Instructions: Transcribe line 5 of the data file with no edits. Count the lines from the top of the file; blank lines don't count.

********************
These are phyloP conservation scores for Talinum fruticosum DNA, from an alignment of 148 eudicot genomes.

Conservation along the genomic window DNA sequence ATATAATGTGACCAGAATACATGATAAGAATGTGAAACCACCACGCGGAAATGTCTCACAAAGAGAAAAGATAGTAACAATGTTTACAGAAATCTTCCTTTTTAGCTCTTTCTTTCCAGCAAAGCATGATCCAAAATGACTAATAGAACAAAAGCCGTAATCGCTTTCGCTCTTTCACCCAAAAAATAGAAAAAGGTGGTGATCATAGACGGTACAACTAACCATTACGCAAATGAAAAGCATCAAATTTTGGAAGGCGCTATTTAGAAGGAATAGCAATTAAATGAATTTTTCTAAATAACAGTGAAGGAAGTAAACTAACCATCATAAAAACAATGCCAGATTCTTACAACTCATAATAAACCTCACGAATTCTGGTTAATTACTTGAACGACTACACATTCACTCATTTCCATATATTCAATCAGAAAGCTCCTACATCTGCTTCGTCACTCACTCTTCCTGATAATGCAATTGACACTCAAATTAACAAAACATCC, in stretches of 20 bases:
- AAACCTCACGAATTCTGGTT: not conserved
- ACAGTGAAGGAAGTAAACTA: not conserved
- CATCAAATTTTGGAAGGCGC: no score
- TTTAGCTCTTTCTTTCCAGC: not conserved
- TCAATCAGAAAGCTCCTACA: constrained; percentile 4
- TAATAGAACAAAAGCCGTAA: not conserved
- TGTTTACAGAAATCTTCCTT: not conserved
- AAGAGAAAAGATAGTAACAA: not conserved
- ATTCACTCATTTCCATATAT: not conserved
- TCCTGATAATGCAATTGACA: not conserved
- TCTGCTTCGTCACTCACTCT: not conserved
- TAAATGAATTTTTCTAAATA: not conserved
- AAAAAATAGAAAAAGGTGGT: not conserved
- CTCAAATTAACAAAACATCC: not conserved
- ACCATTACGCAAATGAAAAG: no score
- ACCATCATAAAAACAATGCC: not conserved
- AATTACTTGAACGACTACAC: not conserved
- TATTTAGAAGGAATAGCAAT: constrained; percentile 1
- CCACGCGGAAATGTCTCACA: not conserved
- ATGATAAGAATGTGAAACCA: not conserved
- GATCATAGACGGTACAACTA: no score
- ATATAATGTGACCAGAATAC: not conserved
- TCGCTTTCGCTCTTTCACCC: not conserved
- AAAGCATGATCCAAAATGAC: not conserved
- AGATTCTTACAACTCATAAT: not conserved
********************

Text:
- CATCAAATTTTGGAAGGCGC: no score